Thus, properly performed adjudication gives the parties what they would or should have had in the absence of the dispute. Whatever inequalities preceded the litigation remain after the litigation-but the litigation, at least usually, does not enhance inequality. However, favorable settlements extracted by parties with superior leverage may accentuate distributional inequity. Such settlements reached through court-ordered mediation that would otherwise have proceeded through adjudication arguably result in a government-sponsored program (mediation) that operates in some cases to enhance inequitable distribution of wealth rather than to maintain the existing assignment of wealth in society. Put another way, court-ordered mediation that allows one party to reach advantageous settlements it could otherwise not obtain serves to put the state in the position of enhancing distributional inequities rather than holding them steady or reducing them, the latter being the normally accepted roles of the modern industrialized nation-state.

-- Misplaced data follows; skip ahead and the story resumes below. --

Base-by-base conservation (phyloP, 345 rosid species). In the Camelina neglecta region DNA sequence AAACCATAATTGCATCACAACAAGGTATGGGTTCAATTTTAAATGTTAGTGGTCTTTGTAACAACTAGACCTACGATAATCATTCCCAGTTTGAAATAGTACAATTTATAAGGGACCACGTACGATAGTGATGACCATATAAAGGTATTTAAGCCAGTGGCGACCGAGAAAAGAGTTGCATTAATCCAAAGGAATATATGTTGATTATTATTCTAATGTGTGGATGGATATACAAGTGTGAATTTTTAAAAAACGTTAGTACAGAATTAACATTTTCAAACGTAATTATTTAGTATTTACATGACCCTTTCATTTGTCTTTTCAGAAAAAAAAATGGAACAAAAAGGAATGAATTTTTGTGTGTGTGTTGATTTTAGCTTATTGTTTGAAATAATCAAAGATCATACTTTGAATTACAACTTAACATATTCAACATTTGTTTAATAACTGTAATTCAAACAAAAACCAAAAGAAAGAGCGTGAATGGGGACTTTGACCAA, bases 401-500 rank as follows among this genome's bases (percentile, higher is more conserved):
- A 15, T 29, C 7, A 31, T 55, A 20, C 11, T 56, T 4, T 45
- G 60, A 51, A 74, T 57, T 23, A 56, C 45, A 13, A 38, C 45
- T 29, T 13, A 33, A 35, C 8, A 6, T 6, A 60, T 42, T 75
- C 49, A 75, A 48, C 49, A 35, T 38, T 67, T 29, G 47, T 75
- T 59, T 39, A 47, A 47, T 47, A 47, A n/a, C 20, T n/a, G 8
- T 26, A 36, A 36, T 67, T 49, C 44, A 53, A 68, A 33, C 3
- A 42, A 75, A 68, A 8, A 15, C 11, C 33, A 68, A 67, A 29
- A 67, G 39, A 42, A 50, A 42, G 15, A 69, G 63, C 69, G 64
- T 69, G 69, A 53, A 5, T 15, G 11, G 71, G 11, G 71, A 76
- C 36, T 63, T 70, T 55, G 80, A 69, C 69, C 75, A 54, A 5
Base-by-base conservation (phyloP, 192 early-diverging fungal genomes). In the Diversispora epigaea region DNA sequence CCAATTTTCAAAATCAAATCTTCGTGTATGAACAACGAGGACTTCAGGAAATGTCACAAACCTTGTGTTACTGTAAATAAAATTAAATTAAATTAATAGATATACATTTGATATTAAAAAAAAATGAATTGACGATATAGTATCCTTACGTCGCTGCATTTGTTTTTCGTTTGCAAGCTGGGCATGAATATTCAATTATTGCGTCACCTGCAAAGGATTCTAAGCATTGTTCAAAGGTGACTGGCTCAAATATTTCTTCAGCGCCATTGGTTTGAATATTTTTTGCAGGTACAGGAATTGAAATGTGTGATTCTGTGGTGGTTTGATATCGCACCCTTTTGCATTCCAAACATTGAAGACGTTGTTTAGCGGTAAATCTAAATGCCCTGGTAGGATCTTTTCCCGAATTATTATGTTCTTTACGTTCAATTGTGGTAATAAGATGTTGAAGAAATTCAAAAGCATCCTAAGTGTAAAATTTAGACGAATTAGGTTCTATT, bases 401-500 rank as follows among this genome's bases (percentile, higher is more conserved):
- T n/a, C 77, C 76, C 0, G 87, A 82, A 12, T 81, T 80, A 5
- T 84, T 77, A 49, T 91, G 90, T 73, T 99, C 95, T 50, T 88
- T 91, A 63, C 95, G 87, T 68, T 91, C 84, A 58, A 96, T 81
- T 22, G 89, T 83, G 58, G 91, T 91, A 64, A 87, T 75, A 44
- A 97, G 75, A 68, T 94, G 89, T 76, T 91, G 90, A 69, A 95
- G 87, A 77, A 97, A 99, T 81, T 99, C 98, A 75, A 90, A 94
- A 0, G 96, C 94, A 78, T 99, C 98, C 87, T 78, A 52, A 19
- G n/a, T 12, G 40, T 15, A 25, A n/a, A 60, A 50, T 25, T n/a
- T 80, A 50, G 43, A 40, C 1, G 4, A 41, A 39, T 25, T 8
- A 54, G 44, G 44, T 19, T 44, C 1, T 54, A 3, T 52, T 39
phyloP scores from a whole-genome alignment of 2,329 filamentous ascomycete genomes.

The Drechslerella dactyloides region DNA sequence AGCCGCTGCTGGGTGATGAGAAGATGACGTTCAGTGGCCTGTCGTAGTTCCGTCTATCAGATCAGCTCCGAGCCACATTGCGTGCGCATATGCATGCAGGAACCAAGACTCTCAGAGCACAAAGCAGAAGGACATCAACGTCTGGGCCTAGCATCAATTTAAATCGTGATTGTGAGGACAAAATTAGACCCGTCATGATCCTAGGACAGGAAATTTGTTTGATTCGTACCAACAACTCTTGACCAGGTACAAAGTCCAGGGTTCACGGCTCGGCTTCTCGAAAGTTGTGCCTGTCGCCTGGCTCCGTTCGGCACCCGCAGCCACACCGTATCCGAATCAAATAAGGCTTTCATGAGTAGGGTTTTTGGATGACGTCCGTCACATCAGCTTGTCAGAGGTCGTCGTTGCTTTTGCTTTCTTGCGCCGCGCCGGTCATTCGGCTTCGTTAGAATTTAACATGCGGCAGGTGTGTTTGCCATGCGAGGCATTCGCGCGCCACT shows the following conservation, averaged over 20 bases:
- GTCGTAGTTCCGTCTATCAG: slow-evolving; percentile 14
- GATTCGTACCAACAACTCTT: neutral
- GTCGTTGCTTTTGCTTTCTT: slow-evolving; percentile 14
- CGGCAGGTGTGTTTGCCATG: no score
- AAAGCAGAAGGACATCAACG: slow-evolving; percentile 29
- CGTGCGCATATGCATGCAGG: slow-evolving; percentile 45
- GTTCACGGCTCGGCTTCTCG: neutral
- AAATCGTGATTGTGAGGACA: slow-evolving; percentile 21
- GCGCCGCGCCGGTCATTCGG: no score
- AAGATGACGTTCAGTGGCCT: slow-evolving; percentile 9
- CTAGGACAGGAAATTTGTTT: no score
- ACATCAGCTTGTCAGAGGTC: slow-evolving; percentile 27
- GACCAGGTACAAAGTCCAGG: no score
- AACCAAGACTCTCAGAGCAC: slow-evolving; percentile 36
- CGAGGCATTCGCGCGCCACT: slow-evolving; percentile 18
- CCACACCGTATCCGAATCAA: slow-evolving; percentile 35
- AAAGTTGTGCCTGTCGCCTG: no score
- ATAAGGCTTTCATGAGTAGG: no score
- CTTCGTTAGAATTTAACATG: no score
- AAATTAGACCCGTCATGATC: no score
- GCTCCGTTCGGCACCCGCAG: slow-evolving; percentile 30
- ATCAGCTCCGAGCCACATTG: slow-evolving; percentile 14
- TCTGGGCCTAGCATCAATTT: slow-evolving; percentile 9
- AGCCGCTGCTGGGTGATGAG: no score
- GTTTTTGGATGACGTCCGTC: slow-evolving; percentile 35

Thus, current mediation orthodoxy lionizing the facilitative style and criticizing even minor mediator evaluation appears to ignore other aspects of reality as well. The cold, hard reality is that some disputants are better situated to extract favorable settlements from their opponents. Ironically, this probably occurs most often in the sorts of "smaller" cases more likely to be ordered into mediation. In larger cases, the parties are more likely to have equal financial strength and legal sophistication. Even when one or more of the parties lacks requisite sophistication, the sheer magnitude or importance of the dispute usually ensures that lawyers will be involved in the matter, thus tending to level the playing field of legal sophistication.